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Trumpeter's 1/48 scale
F-100F Super Sabre

by Jerry Creager


North American F-100F Super Sabre


Trumpeter's 1/48 scale F-100F Super Sabre is available online from Squadron




One of my favorite jets has always been the F-100. I had the good fortune to become friends with a pilot who flew F100’s and 105’s in Vietnam which gave me a ready resource for technical questions. Especially concerning what aspects of various kits the manufacturers got wrong.



For many years Monogram was the only game in town for a decent F-100. Now that Trumpeter has introduced there line of 1/48 F-100C, F-100D and F-100F kits the “Hun” fans have a wide range of screams to choose from.





Trumpeter has done a good job for the most part and the short comings are few. The kit seats were the most objectionable part and are completely wrong. The kit arm rests are in the jettison position which makes them unsuitable to those who are sticklers for correctness. I used the old Black Box seats as a replacement and the fit was perfect. I was also reminded that the front seat headrest in the “F” was split and folded back when the air craft was on the ground.  In the canopy there is a cross brace between the rear and front seat. The kit does not provide this and one had to be made from scratch. Since this two seater was used for instrument instruction, among other things, I added the canopy hood curtain over the rear seat. Many of the photos of the F-100Fs show the curtain in its folded position.



The kit goes together quite well but there are several things to look for that the instructions are not too clear about. I did not install the air break housing (G14) until after I had glued the two fuselage halves together. Major surgery was required to install it so be sure and install G14 before gluing the fuselage together. The other main issue is to follow the instructions when gluing the flaps and ailerons to the wing. If you glue the main wing sections to the fuselage before installing the flaps they will not fit without some trimming because of the angle that the tabs on the flaps fit into the slots in the wing.



Other that these items the kit goes together quite well and was a fun build.



Painting and Markings


I did some experimentation with the natural metal finish and it worked out pretty well.

I have used Alclad in the past and found that it works great but is bit pricey, particularly if you use as many shades as I did for the different panels. I did come up with an alternate to the Alclad that worked just great.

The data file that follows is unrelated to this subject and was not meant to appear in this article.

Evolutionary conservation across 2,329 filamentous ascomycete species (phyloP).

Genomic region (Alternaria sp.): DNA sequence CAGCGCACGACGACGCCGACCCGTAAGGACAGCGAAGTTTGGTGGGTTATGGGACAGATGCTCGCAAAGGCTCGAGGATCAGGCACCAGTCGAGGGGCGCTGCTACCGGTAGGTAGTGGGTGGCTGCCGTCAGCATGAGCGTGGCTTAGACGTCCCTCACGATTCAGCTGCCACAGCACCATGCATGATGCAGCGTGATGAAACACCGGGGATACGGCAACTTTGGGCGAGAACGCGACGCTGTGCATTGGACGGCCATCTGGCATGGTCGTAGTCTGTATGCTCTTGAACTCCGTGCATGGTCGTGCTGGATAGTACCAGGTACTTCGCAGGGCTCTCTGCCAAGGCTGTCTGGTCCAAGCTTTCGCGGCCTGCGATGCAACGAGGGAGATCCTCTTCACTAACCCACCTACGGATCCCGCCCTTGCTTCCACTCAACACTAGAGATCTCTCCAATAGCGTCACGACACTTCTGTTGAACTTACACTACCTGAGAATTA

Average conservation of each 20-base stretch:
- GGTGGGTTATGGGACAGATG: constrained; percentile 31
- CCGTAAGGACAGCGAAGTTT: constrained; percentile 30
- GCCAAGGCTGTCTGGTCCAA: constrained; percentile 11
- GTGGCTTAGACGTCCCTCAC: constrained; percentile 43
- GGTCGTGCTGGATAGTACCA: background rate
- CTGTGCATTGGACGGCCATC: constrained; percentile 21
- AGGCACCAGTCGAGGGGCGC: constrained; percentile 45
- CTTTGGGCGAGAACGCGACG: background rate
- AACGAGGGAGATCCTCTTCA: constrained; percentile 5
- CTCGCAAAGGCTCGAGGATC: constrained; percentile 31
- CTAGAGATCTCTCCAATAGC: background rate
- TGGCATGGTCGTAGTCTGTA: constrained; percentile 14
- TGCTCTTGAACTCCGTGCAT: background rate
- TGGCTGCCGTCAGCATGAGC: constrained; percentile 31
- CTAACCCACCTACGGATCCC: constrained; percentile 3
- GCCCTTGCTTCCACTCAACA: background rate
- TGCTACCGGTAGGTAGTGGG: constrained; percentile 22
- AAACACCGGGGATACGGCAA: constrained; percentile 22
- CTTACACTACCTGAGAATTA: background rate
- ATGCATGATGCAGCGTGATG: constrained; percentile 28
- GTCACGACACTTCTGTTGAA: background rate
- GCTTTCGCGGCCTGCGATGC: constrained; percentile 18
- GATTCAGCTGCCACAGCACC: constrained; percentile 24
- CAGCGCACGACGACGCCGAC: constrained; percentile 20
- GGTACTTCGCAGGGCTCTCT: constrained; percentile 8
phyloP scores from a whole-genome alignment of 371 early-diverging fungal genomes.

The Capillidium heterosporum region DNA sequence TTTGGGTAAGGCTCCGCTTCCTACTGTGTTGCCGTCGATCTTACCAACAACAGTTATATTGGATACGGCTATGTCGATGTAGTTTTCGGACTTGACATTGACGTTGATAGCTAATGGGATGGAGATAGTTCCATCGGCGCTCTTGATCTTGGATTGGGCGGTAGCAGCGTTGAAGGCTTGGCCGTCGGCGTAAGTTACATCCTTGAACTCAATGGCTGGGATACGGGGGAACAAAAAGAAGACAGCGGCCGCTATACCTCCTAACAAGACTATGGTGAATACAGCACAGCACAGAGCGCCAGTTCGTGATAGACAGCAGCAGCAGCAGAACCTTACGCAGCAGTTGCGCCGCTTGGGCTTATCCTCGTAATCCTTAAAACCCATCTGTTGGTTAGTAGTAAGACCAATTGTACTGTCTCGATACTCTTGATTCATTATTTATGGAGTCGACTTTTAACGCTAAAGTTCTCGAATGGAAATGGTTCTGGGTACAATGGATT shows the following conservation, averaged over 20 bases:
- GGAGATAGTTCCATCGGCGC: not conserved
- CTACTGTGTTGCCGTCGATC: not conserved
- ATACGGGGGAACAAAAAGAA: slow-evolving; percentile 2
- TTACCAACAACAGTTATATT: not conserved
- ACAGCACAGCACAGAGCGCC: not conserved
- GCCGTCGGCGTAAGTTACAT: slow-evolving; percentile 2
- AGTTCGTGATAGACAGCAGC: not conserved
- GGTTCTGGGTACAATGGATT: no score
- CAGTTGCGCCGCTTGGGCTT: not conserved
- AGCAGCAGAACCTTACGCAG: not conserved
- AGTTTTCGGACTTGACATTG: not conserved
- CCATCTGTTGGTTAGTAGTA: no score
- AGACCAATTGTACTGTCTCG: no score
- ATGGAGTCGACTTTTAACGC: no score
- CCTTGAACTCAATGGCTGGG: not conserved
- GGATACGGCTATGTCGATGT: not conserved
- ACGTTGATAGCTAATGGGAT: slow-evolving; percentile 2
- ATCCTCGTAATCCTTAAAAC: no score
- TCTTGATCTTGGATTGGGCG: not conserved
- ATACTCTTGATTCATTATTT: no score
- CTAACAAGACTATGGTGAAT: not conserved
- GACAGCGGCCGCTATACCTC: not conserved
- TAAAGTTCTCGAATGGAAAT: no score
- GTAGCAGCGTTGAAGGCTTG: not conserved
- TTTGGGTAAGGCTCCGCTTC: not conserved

First, I over coated the entire model with a mixture of 30% Tamiya gloss black and 70% Metalizer Thinner. I let it dry and cure overnight.  



Next I used a variation of the Floquil Bright Silver, Old Silver and Platinum Mist and later Model Master Metalizer finishes but with a twist. I made a base mixture of 50% Metalizer Thinner and 50% Metalizer Sealer. Then I made a 30% Metalizer or Floquil (various shades) and a 70% mixture of the thinner and sealer mix. It airbrushes like Alclad, dries fast and is pretty durable. Not as durable as Alclad but can be masked over and handled without pulling up or marring the surface. I applied the decals directly on the Metalizer finish without a gloss coat or Future top coat. The decals set well on the metal finish but be sure to wipe off any excess Mirco Set or Micro Sol after the decals are stable and will not slide around. I found too much of the Micro Sol if, allowed to puddle, will affect the Metalizer finish.

The panel lines were another experiment. On past models I used my usual black oil paint and Mineral Sprits mixture applied to the panel lines. On a T-33 that I recently finished in the same way described above, except I over coated the entire model with Future. The metal finish started coming off when I started removing the excess oil paint mix. It turned out to be a disaster. This time I made a water base mixture that would not affect the Metalizer finish and would be more permanent that than water colors which I experimented with in the past. I found that a mixture of watered down India Ink and dish washing liquid did the job. I experimented around with the portions until I got a combination that would wipe off without any staining of the surfaces around the panel lines.



Once dry, the panel lines were not be affected by the decals being applied over them.





I enjoyed this build and I am currently in the process of building the F-100C using the same techniques described above.

Model, Images and Text Copyright 2011 by Jerry Creager
Page Created 28 February, 2011
Last Updated 1 March, 2011

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